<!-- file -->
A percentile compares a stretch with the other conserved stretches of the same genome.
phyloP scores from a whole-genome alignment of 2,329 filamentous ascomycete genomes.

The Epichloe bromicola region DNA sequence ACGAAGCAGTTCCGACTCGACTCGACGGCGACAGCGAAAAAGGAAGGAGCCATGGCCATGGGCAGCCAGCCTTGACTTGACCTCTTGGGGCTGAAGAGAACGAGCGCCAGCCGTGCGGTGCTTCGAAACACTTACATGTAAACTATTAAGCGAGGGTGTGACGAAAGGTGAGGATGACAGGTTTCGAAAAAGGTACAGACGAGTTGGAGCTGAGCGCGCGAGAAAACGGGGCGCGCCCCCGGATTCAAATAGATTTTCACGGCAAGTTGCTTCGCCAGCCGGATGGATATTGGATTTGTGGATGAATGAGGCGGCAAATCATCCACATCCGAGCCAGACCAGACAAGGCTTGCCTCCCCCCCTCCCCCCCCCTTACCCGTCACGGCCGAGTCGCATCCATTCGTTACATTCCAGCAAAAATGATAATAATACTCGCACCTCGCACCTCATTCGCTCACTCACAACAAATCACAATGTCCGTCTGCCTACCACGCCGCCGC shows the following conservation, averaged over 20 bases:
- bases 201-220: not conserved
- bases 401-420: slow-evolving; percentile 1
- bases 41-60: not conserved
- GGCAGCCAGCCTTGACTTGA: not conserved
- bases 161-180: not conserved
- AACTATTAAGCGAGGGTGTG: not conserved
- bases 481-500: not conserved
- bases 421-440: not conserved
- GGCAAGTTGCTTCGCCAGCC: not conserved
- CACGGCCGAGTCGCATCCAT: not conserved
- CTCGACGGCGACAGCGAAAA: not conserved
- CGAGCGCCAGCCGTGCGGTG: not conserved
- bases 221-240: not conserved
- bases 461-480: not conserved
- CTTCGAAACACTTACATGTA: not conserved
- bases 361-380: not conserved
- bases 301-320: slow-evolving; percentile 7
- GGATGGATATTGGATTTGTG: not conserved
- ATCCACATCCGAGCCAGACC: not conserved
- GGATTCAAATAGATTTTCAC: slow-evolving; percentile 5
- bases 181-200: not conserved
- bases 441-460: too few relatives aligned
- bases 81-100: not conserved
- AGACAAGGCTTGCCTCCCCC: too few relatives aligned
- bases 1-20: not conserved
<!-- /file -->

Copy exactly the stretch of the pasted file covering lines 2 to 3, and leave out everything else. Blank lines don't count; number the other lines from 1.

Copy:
phyloP scores from a whole-genome alignment of 2,329 filamentous ascomycete genomes.

The Epichloe bromicola region DNA sequence ACGAAGCAGTTCCGACTCGACTCGACGGCGACAGCGAAAAAGGAAGGAGCCATGGCCATGGGCAGCCAGCCTTGACTTGACCTCTTGGGGCTGAAGAGAACGAGCGCCAGCCGTGCGGTGCTTCGAAACACTTACATGTAAACTATTAAGCGAGGGTGTGACGAAAGGTGAGGATGACAGGTTTCGAAAAAGGTACAGACGAGTTGGAGCTGAGCGCGCGAGAAAACGGGGCGCGCCCCCGGATTCAAATAGATTTTCACGGCAAGTTGCTTCGCCAGCCGGATGGATATTGGATTTGTGGATGAATGAGGCGGCAAATCATCCACATCCGAGCCAGACCAGACAAGGCTTGCCTCCCCCCCTCCCCCCCCCTTACCCGTCACGGCCGAGTCGCATCCATTCGTTACATTCCAGCAAAAATGATAATAATACTCGCACCTCGCACCTCATTCGCTCACTCACAACAAATCACAATGTCCGTCTGCCTACCACGCCGCCGC shows the following conservation, averaged over 20 bases: